When the enemy was well in sight Admiral Sukeyuki Ito ordered the flying squadron to attack the Beiyang Fleet's right flank.[4] The Chinese opened fire at a range of 5,000 metres (5,500 yd), which was far too great to cause any damage.[4] The Japanese, meanwhile, held their fire for another twenty minutes as they headed diagonally across the Beiyang Fleet at twice the speed.[4] On the signal of Admiral Ito, the Japanese squadrons divided. The flying squadron under Tsuboi increased speed from 8 to 14 knots (15 to 26 km/h; 9.2 to 16.1 mph) and headed for the very centre of the Chinese formation; the tactic held the puzzled enemy in position.[4] Turning slightly to port, the flying squadron then moved around the right flank of the Chinese formation to strike at the weakest units there. Holding fire until they were in effective range, the cruisers battered Chaoyong and Yangwei.[5] The flying squadron then moved northward to engage Chinese reinforcements coming from the Yalu river.

British illustration of Dingyuan and Zhenyuan under fire from the Japanese cruisers

The main squadron of the Japanese fleet initially followed the same course as the flying squadron towards the Chinese left but completed the turn all the way round to circle behind the Chinese fleet. As the flying squadron again turned south, the Beiyang Fleet was caught between the two Japanese squadrons. Dingyuan and Zhenyuan resisted the heaviest bombardment as a result of their armour; however, the quick firing Japanese guns decimated crews on their decks.[5]

The Flying Squadron meanwhile re-engaged, sinking the cruiser Zhiyuan that had attempted to ram one of the Japanese cruisers, then set off in pursuit of one of several ships on the Chinese left which were deserting their fleet and had fled toward the shallow waters to the north. The squadron successfully hunted down and destroyed the cruiser Jingyuan, but in doing so inadvertently allowed the other Chinese vessels to escape.[5] By this time the main Japanese squadron under Admiral Itō was circling what remained of the Chinese force, the major Japanese ships fired their heavy and quick-firing guns that swept the decks of the Chinese ships and smashed their superstructures. Many of the Japanese ships, however, also received major damage. The Yoshino was hit and the Akagi and Saikyo Maru were put out of action. Hiei also sustained serious damage as a result of her inferior speed, her captain decided not to try to follow the Flying Squadron on its sweep around the Chinese fleet, but instead to pass directly through the Chinese line. This maneuver made the Hiei an easy target and sustained a number of serious hits before the ship moved out of range.[5] The damage to the Matsushima, however, was the most severe; where the lack of armor was made apparent when she was struck by two 12-inch shells that tore open the deck and ignited ready ammunition causing nearly one hundred casualties and forcing Admiral Itō to transfer his flag to the Hashidate.[5]

By sunset the Beiyang fleet was near the point of total collapse, most of the fleet had fled or had been sunk and the two largest ships Dingyuan and Zhenyuan were nearly out of ammunition.[5]


Several different explanations have been put forward as to why the Beiyang Fleet did not change their formation to react to the Japanese tactics more effectively. Per Royal Navy Lieutenant William Ferdinand Tyler, stationed on Dingyuan, Admiral Ding ordered his ships to change course in such a way that would have exposed his ship, the flagship, but put the rest of the squadron in a good position to fire on the Japanese fleet. However, Dingyuan's captain deliberately did not acknowledge this order or pass it on to the rest of the fleet. Instead, he ordered Dingyuan to fire its main guns before the Japanese were in range. There is a long-repeated legend that firing the main battery directly forward resulted in the destruction of the flying bridge, but it was a mistranslation of Philo T. McGiffin's memoir, which says that he and Ding were "catapulted" by the shockwave.[6] Now historians agree it was Japanese gunfire that destroyed the flying bridge, leaving Admiral Ding with his legs crushed under the wreckage and thus out of combat for the remainder of the battle.[1] Most of his staff officers on the bridge were likewise injured or killed. The situation was worsened when the Japanese destroyed Dingyuan's foremast, making it impossible for the flagship to signal the rest of the fleet. The Chinese fleet, with some foresight, had anticipated something like this happening and formed into three pairs of mutually supporting vessels to carry the fight on.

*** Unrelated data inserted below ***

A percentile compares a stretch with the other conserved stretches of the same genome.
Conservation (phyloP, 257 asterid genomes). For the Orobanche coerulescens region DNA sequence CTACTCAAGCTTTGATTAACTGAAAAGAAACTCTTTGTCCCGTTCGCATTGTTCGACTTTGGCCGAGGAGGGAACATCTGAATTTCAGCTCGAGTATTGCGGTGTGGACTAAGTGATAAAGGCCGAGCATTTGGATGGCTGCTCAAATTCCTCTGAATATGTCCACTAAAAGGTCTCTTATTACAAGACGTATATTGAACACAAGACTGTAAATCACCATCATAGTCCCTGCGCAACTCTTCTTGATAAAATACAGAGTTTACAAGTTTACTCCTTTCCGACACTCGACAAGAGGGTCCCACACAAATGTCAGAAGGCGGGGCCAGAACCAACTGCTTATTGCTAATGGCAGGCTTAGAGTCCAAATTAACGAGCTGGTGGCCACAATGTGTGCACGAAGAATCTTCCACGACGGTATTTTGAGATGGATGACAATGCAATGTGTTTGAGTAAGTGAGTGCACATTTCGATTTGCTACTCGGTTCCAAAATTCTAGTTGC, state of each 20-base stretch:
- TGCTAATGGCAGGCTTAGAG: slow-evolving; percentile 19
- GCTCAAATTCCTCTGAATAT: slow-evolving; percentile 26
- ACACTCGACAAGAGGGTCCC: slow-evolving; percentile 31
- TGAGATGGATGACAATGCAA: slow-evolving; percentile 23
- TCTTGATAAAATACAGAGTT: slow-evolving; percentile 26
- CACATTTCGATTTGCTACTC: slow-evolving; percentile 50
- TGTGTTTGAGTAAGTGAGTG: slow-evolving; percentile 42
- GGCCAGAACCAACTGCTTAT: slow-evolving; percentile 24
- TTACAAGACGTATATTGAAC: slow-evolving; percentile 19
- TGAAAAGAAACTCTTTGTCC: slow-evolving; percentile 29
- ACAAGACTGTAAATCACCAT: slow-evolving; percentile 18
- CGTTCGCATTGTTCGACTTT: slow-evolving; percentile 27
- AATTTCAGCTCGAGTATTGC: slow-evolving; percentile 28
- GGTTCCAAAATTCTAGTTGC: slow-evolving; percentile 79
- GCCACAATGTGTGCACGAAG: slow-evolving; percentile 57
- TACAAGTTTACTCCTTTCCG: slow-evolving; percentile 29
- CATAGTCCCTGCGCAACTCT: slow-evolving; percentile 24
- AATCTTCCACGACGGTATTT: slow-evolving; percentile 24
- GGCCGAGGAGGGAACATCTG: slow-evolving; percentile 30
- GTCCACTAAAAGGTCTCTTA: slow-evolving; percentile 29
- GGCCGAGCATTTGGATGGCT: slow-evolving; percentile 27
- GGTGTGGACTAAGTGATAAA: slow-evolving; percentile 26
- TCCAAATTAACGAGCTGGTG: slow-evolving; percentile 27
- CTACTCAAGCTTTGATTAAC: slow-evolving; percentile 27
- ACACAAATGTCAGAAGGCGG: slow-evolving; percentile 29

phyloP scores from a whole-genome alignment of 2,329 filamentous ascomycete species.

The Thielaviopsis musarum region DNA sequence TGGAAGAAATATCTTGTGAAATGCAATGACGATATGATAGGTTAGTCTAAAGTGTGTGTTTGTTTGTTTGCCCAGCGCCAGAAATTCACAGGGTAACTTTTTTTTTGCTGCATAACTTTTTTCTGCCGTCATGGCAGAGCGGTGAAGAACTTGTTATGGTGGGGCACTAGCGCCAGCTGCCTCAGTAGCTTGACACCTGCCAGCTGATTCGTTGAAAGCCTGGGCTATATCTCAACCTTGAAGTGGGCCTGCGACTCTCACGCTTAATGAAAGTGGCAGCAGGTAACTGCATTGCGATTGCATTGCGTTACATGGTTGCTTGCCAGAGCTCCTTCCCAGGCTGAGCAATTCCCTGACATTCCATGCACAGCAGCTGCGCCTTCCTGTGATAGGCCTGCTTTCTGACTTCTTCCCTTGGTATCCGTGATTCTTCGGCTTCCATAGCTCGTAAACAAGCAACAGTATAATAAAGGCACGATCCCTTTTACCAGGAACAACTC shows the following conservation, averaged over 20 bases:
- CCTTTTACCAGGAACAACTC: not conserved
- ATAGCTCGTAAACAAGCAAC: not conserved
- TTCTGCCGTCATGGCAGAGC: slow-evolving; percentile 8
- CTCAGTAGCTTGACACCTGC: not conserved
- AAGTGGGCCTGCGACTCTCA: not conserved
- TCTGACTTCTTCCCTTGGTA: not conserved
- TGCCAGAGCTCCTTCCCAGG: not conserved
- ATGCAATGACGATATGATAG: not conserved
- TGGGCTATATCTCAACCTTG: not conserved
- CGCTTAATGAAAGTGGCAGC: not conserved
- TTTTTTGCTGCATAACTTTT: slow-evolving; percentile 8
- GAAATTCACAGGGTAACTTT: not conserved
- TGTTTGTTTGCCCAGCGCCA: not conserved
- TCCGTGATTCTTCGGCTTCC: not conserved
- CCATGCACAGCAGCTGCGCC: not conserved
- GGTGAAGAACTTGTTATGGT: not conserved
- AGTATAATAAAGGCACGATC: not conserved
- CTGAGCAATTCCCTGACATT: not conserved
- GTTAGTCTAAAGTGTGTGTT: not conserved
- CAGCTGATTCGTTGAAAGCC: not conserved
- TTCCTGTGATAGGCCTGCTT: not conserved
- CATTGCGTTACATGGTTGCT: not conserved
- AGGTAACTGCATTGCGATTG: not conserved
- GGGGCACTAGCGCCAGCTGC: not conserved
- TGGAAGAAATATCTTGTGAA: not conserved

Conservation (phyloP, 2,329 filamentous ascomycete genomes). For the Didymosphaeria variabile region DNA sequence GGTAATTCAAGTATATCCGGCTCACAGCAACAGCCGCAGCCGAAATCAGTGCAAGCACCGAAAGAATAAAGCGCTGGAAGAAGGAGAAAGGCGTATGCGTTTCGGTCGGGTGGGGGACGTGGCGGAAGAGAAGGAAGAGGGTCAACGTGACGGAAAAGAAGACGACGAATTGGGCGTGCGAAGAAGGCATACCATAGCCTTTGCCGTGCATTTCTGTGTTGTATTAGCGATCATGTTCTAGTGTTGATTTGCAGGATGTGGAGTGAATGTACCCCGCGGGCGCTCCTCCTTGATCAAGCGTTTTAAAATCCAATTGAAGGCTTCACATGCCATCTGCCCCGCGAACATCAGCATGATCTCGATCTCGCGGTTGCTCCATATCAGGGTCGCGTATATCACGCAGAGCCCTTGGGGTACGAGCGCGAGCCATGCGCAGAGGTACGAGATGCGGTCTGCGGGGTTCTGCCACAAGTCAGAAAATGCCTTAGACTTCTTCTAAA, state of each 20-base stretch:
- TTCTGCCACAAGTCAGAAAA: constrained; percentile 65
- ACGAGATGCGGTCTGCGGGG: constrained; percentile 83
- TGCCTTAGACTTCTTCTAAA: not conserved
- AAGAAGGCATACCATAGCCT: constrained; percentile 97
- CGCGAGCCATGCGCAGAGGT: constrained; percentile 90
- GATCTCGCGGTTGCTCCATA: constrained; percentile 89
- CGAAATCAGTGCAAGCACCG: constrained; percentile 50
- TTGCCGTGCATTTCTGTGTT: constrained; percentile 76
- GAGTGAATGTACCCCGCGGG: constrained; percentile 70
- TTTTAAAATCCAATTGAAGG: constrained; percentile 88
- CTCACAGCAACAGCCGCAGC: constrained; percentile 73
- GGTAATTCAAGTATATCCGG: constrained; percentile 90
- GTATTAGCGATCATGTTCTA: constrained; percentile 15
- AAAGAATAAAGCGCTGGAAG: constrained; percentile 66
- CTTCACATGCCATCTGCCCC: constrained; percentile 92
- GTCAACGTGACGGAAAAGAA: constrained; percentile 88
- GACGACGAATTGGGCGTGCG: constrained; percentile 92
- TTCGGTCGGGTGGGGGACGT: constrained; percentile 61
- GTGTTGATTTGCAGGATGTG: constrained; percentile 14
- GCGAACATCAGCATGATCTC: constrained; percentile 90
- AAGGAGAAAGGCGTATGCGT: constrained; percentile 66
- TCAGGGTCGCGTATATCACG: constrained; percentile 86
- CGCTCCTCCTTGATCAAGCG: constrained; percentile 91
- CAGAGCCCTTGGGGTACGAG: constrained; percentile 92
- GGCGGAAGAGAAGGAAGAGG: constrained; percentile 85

According to an account from James Allan, an officer aboard the U.S.-flagged supply ship Columbia, who witnessed the battle, rumors abounded that Admiral Ding deferred command to Major Constantin von Hannecken. He opined that it was not surprising that the Chinese had suffered such losses if an army officer was directing a naval fleet.[7]

The Chinese fleet opened fire on the Japanese fleet as they passed from port to starboard, across the bows of the Chinese vessels. They failed to score any significantly damaging hits on the Japanese with their 12-inch (305 mm) and 8.2-inch (208 mm) guns. At about 2,700 metres (3,000 yd) (the Chinese had been steadily closing the range), the Japanese concentrated their fire on the right flank of the Chinese line, with devastating barrages poured into Chaoyong and Yangwei. Both those vessels burst into flames, because of their heavily varnished and polished wooden surfaces.[8] Burning fiercely, both tried to save themselves by beaching.

As the Japanese ships opened fire, Jiyuan turned and fled, followed by Guangjia. Jiyuan was hit only once, while Guangjia became lost, ran aground, and was scuttled a few days later by its own crew. Some sources also say Jiyuan collided with Yangwei, causing her sinking.[9]

The Japanese had intended to swing the flying division around the right flank of the Chinese line in an encirclement, but the timely arrival of the Kuang Ping and Pingyuan, along with the torpedo boats Fu Lung (built at Schichau) and Choi Ti (a Yarrow-built vessel), diverted this maneuver.